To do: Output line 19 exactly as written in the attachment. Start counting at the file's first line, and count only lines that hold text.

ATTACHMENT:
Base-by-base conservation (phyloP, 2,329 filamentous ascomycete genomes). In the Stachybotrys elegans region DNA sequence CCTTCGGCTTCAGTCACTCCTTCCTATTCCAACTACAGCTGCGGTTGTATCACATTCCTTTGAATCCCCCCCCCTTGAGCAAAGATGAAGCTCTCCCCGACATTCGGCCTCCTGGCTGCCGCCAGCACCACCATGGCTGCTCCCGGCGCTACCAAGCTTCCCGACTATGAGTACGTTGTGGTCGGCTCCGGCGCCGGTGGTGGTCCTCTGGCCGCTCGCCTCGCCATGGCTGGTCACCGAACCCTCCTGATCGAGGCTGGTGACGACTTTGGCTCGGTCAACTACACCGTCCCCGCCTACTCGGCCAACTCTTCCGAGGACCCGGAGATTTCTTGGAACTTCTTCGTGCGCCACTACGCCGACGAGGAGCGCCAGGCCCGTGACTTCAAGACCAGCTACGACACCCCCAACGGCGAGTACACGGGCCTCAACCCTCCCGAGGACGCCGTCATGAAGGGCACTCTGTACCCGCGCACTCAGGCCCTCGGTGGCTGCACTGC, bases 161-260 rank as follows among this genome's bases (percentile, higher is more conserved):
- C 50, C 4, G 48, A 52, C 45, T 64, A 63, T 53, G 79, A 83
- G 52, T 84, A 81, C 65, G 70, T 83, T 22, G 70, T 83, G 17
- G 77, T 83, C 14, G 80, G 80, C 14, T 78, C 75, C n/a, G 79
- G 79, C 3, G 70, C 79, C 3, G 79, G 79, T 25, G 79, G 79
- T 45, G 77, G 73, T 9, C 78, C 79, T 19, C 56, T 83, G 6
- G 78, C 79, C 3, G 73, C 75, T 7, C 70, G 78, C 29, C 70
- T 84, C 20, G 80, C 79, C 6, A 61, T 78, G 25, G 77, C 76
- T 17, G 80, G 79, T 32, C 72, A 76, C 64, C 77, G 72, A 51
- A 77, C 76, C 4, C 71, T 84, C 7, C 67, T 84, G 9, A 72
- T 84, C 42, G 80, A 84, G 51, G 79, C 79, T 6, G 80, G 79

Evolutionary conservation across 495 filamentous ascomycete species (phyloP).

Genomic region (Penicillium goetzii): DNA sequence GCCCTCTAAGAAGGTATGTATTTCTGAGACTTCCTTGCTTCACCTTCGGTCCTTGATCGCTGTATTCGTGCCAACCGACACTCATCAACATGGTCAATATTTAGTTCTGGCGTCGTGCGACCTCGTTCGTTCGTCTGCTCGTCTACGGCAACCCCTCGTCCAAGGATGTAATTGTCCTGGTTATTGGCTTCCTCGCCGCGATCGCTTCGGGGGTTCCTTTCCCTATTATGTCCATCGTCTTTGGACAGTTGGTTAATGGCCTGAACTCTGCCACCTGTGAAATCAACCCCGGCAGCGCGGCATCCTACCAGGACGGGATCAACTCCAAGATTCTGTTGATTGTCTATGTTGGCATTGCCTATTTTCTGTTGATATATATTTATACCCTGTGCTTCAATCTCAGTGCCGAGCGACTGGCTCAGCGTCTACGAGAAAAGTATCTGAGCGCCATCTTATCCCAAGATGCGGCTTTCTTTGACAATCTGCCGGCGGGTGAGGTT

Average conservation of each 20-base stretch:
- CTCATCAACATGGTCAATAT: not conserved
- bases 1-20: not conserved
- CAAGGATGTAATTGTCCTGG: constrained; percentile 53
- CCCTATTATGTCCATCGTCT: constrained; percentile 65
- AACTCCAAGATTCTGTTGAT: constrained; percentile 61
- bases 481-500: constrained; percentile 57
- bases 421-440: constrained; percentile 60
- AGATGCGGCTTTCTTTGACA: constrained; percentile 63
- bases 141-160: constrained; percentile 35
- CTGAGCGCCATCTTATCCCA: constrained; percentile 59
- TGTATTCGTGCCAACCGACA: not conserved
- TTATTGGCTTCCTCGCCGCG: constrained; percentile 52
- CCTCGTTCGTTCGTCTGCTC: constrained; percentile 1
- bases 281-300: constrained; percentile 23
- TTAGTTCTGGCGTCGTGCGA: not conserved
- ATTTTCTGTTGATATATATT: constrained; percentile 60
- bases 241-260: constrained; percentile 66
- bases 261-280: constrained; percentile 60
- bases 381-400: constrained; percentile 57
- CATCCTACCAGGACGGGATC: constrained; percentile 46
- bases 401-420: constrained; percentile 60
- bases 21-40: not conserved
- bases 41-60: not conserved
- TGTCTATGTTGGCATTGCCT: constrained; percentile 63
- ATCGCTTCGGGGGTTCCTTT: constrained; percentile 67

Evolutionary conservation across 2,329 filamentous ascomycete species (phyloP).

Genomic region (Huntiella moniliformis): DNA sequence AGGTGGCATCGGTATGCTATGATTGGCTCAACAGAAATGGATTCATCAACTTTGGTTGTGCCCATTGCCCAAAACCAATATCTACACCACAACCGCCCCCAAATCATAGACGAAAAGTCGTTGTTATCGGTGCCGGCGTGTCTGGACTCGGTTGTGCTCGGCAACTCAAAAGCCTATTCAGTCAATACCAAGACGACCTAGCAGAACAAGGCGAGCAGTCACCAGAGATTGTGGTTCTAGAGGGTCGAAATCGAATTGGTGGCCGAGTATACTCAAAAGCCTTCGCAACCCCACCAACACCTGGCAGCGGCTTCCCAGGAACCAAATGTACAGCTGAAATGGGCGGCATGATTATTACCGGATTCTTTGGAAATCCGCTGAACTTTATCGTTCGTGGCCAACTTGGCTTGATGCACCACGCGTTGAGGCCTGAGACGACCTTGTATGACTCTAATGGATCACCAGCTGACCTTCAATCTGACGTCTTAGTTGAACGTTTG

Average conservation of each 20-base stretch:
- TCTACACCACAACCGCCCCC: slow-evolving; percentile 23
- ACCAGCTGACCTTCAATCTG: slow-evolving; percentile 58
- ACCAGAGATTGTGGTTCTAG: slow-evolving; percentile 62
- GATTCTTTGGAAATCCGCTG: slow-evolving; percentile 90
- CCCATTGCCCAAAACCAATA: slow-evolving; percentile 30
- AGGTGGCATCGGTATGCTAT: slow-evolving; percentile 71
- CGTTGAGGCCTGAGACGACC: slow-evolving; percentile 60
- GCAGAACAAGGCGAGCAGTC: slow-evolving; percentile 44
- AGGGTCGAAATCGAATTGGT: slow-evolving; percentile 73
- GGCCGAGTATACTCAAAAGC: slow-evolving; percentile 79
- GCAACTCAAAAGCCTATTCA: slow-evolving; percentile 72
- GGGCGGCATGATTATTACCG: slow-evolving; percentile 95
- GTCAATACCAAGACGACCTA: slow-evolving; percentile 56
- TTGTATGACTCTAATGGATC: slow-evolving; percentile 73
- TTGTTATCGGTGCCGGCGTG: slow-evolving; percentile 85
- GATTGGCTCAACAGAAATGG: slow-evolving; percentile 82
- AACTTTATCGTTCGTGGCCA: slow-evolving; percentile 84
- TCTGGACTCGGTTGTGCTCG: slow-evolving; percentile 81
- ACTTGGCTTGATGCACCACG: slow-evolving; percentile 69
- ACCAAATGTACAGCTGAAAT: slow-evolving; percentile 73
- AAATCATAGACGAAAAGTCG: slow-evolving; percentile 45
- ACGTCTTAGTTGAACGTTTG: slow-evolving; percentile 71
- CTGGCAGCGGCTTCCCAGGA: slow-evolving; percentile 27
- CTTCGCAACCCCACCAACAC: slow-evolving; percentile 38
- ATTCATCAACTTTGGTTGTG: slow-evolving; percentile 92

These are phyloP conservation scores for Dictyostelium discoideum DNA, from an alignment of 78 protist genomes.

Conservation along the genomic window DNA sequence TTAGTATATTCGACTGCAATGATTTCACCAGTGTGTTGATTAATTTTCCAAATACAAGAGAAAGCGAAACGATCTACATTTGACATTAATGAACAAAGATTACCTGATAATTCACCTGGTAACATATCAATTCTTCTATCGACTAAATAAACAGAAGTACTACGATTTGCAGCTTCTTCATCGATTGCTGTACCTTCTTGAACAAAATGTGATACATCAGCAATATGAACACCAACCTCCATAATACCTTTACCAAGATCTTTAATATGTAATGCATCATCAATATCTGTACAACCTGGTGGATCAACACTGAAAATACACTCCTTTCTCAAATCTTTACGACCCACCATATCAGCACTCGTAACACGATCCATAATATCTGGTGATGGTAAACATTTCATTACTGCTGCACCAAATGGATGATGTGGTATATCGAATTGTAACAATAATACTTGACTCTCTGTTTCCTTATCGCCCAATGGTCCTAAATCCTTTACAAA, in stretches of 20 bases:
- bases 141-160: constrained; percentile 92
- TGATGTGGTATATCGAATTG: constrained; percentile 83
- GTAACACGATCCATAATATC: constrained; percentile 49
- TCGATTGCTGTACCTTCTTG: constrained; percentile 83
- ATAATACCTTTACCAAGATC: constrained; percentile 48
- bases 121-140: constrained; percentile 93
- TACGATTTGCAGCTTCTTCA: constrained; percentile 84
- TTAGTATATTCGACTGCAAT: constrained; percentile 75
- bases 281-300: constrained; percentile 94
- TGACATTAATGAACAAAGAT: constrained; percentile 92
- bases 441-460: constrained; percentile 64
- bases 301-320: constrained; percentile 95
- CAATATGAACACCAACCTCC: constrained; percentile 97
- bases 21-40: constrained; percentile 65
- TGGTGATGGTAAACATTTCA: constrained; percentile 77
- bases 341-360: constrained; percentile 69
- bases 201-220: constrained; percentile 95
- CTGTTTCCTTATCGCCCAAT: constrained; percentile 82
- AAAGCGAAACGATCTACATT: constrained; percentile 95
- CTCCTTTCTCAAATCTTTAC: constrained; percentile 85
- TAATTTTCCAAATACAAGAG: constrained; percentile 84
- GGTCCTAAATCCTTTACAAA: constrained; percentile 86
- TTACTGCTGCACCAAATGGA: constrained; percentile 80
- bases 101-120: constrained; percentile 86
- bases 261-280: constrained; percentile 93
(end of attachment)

- AACTCCAAGATTCTGTTGAT: constrained; percentile 61